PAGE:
In 2004 presidential election was held in which Susilo Bambang Yudhoyono with 60 percent of the votes was to become Indonesia's first directly elected president. Five years later, in 2009, held new presidential elections in which Yudhoyono won re-election. His party, the Democratic Party (PD), the same year became the largest party in parliamentary elections and now leads a coalition government with five other parties. President Yudhoyono has in its election program priority poverty reduction, combating terrorism and to deal with the country's widespread corruption, among other things influenced the police and judiciary. Progress towards greater respect for human rights has been made, but fundamental structural problems remain, including lack of legal certainty.
Indonesia was marked by a long protracted conflict in the so-called province of Aceh, where separatists since 1976 has sought independence from the Indonesian central government. A peace agreement was reached, however, in 2005 which brought an end to the conflict that had claimed around 15 000 casualties, many of them civilians. Aceh received by the peace agreement a greater measure of self-government and peace has been maintained since then. The tsunami that struck Aceh in December 2004 claimed 170 000 lives and caused great material destruction. At the same time the world's interest for the region which helped to give the nascent peace talks a valuable boost. Indonesia has continued to be seriously affected by natural disasters after the tsunami disaster. It has also, over the years been subject to several terrorist acts. Bomb attacks in Bali in 2002 and 2005 harvested together over 200 casualties. The attacks were carried out by Islamist organizations have expressed concern that a growing religious radicalization of Indonesia. The latest bombing took place in Jakarta in July 2009. Opinion polls in the country have shown that support among Indonesians for radical Islamic organizations decreased recently, while the central government has taken steps to try to prevent further attacks.
Economic growth has increased in recent years and the Indonesian market, arousing interest in many parts of the world. Indonesia's economy is the economy in Southeast Asia who escaped lightly global recession that followed the financial crisis 2008/09. Indonesia is one of the few countries in the world (along with India and China) showed positive growth in 2009. Sound macroeconomic policies and a sound financial sector is highlighted as explanatory factors as well as to foreign investment and foreign trade plays a minor role in the economy compared to most neighboring countries. Despite positive economic growth before over the years, unemployment and poverty remain widespread in certain parts of the country. 15 percent of the population estimated to live below the national poverty line.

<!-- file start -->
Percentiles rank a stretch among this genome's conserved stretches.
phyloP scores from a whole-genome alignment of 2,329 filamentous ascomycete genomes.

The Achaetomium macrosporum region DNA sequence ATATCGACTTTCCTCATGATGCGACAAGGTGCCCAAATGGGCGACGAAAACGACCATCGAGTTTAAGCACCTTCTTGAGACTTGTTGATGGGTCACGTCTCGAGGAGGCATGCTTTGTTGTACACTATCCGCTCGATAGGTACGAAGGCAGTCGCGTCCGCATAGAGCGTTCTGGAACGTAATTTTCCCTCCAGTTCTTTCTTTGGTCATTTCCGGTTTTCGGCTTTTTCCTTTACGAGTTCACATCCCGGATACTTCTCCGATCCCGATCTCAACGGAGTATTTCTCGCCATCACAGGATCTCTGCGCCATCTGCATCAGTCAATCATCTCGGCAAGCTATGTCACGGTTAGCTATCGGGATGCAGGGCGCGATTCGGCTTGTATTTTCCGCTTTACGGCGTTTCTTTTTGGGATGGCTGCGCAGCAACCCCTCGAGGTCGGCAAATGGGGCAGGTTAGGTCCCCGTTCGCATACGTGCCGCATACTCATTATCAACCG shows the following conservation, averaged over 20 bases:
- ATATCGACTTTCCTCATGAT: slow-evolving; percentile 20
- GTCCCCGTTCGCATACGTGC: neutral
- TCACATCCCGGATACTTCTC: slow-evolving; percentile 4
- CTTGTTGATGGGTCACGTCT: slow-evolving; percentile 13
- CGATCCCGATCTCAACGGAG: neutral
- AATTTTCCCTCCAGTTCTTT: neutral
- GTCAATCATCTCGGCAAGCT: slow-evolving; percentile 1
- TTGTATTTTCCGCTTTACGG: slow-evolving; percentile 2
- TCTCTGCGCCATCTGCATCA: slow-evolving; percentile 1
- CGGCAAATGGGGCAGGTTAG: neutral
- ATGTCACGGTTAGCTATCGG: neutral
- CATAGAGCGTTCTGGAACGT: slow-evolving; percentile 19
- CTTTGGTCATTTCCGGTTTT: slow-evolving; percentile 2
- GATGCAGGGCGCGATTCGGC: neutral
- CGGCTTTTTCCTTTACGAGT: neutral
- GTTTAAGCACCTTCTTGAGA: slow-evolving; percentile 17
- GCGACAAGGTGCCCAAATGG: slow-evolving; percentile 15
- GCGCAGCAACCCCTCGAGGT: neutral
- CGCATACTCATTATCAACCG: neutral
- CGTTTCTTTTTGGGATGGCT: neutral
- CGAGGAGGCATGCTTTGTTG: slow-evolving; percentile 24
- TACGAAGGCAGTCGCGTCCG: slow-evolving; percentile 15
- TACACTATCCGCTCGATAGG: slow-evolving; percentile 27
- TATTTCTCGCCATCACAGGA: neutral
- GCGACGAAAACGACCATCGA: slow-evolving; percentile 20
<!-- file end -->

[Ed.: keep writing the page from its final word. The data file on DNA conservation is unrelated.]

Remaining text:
Brief historical background Dutch colonization of Indonesia began in the early 1600s. After Japan's occupation of the area (1942-45), nationalist leader Soekarno proclaimed Indonesia an independent state. After failed Dutch attempt to regain power, the country's independence was recognized internationally 1949th Under President Soekarno leadership (1945-67) came to the heterogeneous and multicultural islands to merge more and more into a nation. His successor, President Soeharto, shifted to a more authoritarian rule for over three decades. At the same time achieved significant economic progress. Soeharto was forced to resign in 1998 after violent student protests and riots in the aftermath of the Asian crisis. After Soehartos cases, Indonesia has held a number of presidents over the direction the country is increasingly democratized. Since the fall of 2004 led the country by the reformist president Susilo Bambang Yudhoyono.
Caroline Silfverstolpe Desk Officer 08-405 56 67